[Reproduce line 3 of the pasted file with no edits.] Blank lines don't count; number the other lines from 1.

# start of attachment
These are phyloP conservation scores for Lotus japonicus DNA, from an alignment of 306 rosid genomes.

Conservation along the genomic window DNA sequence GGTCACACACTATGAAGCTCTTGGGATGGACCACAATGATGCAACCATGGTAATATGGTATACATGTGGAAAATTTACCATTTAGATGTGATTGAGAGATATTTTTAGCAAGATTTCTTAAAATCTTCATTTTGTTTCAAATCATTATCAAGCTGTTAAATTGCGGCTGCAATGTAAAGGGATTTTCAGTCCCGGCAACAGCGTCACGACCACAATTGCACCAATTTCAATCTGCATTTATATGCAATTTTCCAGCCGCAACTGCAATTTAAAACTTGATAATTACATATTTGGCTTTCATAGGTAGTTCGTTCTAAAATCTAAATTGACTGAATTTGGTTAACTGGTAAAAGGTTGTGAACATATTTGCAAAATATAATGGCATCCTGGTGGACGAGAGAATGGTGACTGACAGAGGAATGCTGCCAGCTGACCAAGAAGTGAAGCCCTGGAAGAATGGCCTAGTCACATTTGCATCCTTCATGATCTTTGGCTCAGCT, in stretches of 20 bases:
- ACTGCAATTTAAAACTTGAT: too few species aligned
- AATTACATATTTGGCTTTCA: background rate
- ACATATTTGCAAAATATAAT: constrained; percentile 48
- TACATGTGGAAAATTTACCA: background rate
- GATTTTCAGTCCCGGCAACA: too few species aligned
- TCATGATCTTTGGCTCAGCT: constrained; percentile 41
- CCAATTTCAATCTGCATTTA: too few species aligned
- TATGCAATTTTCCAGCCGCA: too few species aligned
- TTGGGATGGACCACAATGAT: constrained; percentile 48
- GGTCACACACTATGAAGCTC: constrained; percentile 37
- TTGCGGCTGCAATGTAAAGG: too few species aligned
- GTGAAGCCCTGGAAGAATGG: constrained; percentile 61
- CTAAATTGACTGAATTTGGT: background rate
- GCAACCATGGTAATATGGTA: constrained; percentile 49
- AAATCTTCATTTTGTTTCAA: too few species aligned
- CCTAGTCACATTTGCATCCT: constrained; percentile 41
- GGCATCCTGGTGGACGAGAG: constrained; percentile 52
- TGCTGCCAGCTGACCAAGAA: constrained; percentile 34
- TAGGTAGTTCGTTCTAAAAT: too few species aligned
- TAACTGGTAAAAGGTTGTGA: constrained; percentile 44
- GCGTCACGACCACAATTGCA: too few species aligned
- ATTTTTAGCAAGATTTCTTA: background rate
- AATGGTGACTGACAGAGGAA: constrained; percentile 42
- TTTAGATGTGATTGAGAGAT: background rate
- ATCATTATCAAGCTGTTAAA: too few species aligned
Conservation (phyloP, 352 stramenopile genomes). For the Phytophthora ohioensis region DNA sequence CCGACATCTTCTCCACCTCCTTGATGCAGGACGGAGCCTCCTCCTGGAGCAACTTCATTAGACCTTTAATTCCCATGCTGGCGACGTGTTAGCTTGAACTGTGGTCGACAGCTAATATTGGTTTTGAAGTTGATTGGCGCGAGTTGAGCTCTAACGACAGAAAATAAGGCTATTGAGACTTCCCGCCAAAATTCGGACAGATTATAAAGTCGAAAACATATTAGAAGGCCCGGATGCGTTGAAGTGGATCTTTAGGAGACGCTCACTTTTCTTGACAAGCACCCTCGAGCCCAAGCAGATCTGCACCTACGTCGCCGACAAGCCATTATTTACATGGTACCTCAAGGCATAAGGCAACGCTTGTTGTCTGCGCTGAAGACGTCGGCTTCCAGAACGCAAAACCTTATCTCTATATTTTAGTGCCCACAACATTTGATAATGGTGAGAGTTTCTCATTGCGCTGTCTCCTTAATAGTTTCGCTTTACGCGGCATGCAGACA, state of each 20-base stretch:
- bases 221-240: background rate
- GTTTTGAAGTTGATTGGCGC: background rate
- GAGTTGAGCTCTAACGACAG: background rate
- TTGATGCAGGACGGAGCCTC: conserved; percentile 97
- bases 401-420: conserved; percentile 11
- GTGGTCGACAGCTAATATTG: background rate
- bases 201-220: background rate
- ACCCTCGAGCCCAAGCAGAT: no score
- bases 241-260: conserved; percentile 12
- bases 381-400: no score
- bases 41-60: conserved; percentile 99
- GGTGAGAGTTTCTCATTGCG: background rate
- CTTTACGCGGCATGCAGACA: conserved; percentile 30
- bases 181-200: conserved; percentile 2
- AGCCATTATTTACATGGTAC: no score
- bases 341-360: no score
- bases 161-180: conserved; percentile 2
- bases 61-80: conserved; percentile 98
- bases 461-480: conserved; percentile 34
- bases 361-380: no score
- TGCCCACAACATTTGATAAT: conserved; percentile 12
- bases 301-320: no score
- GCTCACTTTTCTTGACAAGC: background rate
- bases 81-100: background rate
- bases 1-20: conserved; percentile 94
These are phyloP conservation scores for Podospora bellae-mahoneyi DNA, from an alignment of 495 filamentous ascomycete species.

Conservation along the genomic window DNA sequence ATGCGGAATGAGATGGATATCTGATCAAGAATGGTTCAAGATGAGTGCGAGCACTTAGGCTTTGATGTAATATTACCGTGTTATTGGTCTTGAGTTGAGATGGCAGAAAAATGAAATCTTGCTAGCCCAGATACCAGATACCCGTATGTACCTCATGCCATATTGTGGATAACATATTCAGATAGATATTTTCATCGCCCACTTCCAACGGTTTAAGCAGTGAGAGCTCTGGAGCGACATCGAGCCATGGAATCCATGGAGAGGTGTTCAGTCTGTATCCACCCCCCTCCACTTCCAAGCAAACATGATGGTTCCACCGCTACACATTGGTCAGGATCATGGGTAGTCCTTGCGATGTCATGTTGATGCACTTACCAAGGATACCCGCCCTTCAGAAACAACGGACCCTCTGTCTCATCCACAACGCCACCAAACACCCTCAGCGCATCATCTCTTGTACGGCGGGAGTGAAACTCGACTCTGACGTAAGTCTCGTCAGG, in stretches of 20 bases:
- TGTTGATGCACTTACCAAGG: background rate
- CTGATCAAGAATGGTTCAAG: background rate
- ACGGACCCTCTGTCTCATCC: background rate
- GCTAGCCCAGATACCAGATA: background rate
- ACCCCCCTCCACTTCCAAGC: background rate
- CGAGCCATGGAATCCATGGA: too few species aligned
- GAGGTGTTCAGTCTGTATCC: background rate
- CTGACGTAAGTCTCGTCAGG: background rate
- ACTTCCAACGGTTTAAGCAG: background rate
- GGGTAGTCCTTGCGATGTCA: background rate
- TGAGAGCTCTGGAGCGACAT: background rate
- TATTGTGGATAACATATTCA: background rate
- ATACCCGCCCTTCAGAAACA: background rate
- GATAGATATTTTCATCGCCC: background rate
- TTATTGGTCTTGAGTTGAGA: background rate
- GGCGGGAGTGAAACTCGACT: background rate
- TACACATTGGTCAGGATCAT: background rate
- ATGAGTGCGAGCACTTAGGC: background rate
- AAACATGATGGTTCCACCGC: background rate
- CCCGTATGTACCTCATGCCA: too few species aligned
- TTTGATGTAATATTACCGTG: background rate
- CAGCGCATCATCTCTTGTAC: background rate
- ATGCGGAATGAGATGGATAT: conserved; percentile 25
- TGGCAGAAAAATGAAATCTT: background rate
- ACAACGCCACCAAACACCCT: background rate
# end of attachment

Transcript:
- ACTGCAATTTAAAACTTGAT: too few species aligned